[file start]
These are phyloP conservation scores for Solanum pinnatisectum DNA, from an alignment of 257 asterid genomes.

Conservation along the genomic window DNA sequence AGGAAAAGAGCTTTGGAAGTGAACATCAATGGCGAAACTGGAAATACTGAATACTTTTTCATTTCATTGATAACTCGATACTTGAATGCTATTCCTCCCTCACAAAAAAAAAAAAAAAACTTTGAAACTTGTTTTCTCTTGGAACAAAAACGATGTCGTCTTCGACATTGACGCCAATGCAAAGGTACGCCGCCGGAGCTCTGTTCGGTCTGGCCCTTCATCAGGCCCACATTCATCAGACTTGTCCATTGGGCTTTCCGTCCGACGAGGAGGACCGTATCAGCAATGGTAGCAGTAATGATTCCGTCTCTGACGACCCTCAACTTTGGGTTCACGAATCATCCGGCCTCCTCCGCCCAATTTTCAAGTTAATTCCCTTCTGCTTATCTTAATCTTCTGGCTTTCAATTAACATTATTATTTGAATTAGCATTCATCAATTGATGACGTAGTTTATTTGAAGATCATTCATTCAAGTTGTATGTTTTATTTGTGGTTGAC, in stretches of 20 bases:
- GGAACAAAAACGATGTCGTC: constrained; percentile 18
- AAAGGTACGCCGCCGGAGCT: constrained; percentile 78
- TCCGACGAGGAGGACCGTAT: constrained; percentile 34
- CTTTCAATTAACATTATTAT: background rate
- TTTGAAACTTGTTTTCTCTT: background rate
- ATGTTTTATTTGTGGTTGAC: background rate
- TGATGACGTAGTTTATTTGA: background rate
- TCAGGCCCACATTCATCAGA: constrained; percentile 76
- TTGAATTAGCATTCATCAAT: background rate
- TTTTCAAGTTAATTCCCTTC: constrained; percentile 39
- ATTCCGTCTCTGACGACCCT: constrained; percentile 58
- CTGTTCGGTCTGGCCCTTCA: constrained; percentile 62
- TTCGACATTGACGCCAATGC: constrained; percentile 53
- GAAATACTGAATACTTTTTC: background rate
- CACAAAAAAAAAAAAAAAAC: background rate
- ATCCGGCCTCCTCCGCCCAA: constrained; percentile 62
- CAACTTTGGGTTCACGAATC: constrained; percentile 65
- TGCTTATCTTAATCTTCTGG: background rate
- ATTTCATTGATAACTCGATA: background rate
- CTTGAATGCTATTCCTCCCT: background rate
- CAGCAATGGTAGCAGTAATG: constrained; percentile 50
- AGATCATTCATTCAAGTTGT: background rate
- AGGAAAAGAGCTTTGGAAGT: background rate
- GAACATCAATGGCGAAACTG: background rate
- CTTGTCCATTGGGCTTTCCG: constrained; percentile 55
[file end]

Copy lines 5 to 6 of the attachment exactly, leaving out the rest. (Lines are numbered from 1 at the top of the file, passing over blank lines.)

- TCCGACGAGGAGGACCGTAT: constrained; percentile 34
- CTTTCAATTAACATTATTAT: background rate